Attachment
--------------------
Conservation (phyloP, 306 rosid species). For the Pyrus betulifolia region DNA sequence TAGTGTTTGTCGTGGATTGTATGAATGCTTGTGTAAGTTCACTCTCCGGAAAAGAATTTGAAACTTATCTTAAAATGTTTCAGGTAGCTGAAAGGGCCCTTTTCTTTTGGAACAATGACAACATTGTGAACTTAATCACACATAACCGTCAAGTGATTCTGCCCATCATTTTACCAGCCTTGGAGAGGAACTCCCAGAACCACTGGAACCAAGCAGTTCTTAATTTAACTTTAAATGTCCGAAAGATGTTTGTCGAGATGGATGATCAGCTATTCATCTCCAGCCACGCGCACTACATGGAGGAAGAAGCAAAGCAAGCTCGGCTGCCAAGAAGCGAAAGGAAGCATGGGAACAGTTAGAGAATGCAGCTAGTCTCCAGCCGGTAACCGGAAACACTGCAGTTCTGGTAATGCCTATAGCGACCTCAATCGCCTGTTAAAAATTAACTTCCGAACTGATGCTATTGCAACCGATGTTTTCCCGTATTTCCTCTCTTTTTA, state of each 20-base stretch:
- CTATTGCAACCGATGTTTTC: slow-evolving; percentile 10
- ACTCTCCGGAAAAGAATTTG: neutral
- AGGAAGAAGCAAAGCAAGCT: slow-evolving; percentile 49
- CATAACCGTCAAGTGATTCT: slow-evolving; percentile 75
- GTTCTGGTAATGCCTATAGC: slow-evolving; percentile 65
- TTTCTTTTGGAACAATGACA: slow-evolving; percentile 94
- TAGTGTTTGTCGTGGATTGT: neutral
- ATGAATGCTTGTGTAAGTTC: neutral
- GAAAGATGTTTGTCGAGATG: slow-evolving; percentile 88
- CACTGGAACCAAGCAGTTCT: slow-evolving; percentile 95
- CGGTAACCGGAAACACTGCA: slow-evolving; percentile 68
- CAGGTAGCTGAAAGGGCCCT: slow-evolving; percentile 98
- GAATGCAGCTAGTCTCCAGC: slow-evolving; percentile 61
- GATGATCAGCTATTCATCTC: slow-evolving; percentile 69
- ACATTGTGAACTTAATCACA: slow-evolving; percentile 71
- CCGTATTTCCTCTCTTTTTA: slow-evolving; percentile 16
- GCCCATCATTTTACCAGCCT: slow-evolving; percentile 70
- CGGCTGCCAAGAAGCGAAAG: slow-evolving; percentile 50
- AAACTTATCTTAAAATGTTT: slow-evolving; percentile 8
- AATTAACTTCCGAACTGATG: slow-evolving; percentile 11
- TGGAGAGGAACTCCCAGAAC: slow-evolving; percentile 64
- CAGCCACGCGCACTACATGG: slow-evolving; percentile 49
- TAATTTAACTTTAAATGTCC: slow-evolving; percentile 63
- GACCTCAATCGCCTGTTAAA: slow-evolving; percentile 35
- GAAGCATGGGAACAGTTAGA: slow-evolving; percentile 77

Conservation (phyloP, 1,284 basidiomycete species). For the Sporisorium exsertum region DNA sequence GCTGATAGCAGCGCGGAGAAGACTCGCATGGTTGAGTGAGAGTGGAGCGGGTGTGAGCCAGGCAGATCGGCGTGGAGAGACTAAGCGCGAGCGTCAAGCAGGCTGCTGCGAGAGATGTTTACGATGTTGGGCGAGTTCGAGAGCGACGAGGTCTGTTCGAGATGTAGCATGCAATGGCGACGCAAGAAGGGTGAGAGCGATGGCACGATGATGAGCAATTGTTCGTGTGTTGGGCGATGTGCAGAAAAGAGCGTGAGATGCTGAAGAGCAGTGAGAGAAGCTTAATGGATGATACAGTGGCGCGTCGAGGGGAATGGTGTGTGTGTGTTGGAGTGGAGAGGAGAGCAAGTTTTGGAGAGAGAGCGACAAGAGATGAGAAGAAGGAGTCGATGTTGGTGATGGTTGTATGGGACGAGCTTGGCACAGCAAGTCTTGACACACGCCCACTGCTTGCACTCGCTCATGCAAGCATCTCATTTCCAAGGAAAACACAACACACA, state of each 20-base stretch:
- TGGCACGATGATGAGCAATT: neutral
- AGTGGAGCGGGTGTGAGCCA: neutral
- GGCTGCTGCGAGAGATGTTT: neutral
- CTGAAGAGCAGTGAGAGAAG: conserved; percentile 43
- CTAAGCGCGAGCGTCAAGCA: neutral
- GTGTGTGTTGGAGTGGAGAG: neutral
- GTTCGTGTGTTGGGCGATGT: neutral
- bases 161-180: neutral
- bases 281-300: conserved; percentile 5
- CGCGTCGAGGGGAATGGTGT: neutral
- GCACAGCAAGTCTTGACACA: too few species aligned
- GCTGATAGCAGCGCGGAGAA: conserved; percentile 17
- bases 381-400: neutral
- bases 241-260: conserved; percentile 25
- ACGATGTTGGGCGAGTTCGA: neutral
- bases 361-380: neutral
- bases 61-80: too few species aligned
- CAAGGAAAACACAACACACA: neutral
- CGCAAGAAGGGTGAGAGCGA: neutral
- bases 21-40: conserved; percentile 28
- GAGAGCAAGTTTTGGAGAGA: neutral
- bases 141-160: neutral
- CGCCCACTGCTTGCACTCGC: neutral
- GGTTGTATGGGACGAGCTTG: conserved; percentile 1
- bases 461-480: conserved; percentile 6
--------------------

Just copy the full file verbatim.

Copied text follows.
Conservation (phyloP, 306 rosid species). For the Pyrus betulifolia region DNA sequence TAGTGTTTGTCGTGGATTGTATGAATGCTTGTGTAAGTTCACTCTCCGGAAAAGAATTTGAAACTTATCTTAAAATGTTTCAGGTAGCTGAAAGGGCCCTTTTCTTTTGGAACAATGACAACATTGTGAACTTAATCACACATAACCGTCAAGTGATTCTGCCCATCATTTTACCAGCCTTGGAGAGGAACTCCCAGAACCACTGGAACCAAGCAGTTCTTAATTTAACTTTAAATGTCCGAAAGATGTTTGTCGAGATGGATGATCAGCTATTCATCTCCAGCCACGCGCACTACATGGAGGAAGAAGCAAAGCAAGCTCGGCTGCCAAGAAGCGAAAGGAAGCATGGGAACAGTTAGAGAATGCAGCTAGTCTCCAGCCGGTAACCGGAAACACTGCAGTTCTGGTAATGCCTATAGCGACCTCAATCGCCTGTTAAAAATTAACTTCCGAACTGATGCTATTGCAACCGATGTTTTCCCGTATTTCCTCTCTTTTTA, state of each 20-base stretch:
- CTATTGCAACCGATGTTTTC: slow-evolving; percentile 10
- ACTCTCCGGAAAAGAATTTG: neutral
- AGGAAGAAGCAAAGCAAGCT: slow-evolving; percentile 49
- CATAACCGTCAAGTGATTCT: slow-evolving; percentile 75
- GTTCTGGTAATGCCTATAGC: slow-evolving; percentile 65
- TTTCTTTTGGAACAATGACA: slow-evolving; percentile 94
- TAGTGTTTGTCGTGGATTGT: neutral
- ATGAATGCTTGTGTAAGTTC: neutral
- GAAAGATGTTTGTCGAGATG: slow-evolving; percentile 88
- CACTGGAACCAAGCAGTTCT: slow-evolving; percentile 95
- CGGTAACCGGAAACACTGCA: slow-evolving; percentile 68
- CAGGTAGCTGAAAGGGCCCT: slow-evolving; percentile 98
- GAATGCAGCTAGTCTCCAGC: slow-evolving; percentile 61
- GATGATCAGCTATTCATCTC: slow-evolving; percentile 69
- ACATTGTGAACTTAATCACA: slow-evolving; percentile 71
- CCGTATTTCCTCTCTTTTTA: slow-evolving; percentile 16
- GCCCATCATTTTACCAGCCT: slow-evolving; percentile 70
- CGGCTGCCAAGAAGCGAAAG: slow-evolving; percentile 50
- AAACTTATCTTAAAATGTTT: slow-evolving; percentile 8
- AATTAACTTCCGAACTGATG: slow-evolving; percentile 11
- TGGAGAGGAACTCCCAGAAC: slow-evolving; percentile 64
- CAGCCACGCGCACTACATGG: slow-evolving; percentile 49
- TAATTTAACTTTAAATGTCC: slow-evolving; percentile 63
- GACCTCAATCGCCTGTTAAA: slow-evolving; percentile 35
- GAAGCATGGGAACAGTTAGA: slow-evolving; percentile 77

Conservation (phyloP, 1,284 basidiomycete species). For the Sporisorium exsertum region DNA sequence GCTGATAGCAGCGCGGAGAAGACTCGCATGGTTGAGTGAGAGTGGAGCGGGTGTGAGCCAGGCAGATCGGCGTGGAGAGACTAAGCGCGAGCGTCAAGCAGGCTGCTGCGAGAGATGTTTACGATGTTGGGCGAGTTCGAGAGCGACGAGGTCTGTTCGAGATGTAGCATGCAATGGCGACGCAAGAAGGGTGAGAGCGATGGCACGATGATGAGCAATTGTTCGTGTGTTGGGCGATGTGCAGAAAAGAGCGTGAGATGCTGAAGAGCAGTGAGAGAAGCTTAATGGATGATACAGTGGCGCGTCGAGGGGAATGGTGTGTGTGTGTTGGAGTGGAGAGGAGAGCAAGTTTTGGAGAGAGAGCGACAAGAGATGAGAAGAAGGAGTCGATGTTGGTGATGGTTGTATGGGACGAGCTTGGCACAGCAAGTCTTGACACACGCCCACTGCTTGCACTCGCTCATGCAAGCATCTCATTTCCAAGGAAAACACAACACACA, state of each 20-base stretch:
- TGGCACGATGATGAGCAATT: neutral
- AGTGGAGCGGGTGTGAGCCA: neutral
- GGCTGCTGCGAGAGATGTTT: neutral
- CTGAAGAGCAGTGAGAGAAG: conserved; percentile 43
- CTAAGCGCGAGCGTCAAGCA: neutral
- GTGTGTGTTGGAGTGGAGAG: neutral
- GTTCGTGTGTTGGGCGATGT: neutral
- bases 161-180: neutral
- bases 281-300: conserved; percentile 5
- CGCGTCGAGGGGAATGGTGT: neutral
- GCACAGCAAGTCTTGACACA: too few species aligned
- GCTGATAGCAGCGCGGAGAA: conserved; percentile 17
- bases 381-400: neutral
- bases 241-260: conserved; percentile 25
- ACGATGTTGGGCGAGTTCGA: neutral
- bases 361-380: neutral
- bases 61-80: too few species aligned
- CAAGGAAAACACAACACACA: neutral
- CGCAAGAAGGGTGAGAGCGA: neutral
- bases 21-40: conserved; percentile 28
- GAGAGCAAGTTTTGGAGAGA: neutral
- bases 141-160: neutral
- CGCCCACTGCTTGCACTCGC: neutral
- GGTTGTATGGGACGAGCTTG: conserved; percentile 1
- bases 461-480: conserved; percentile 6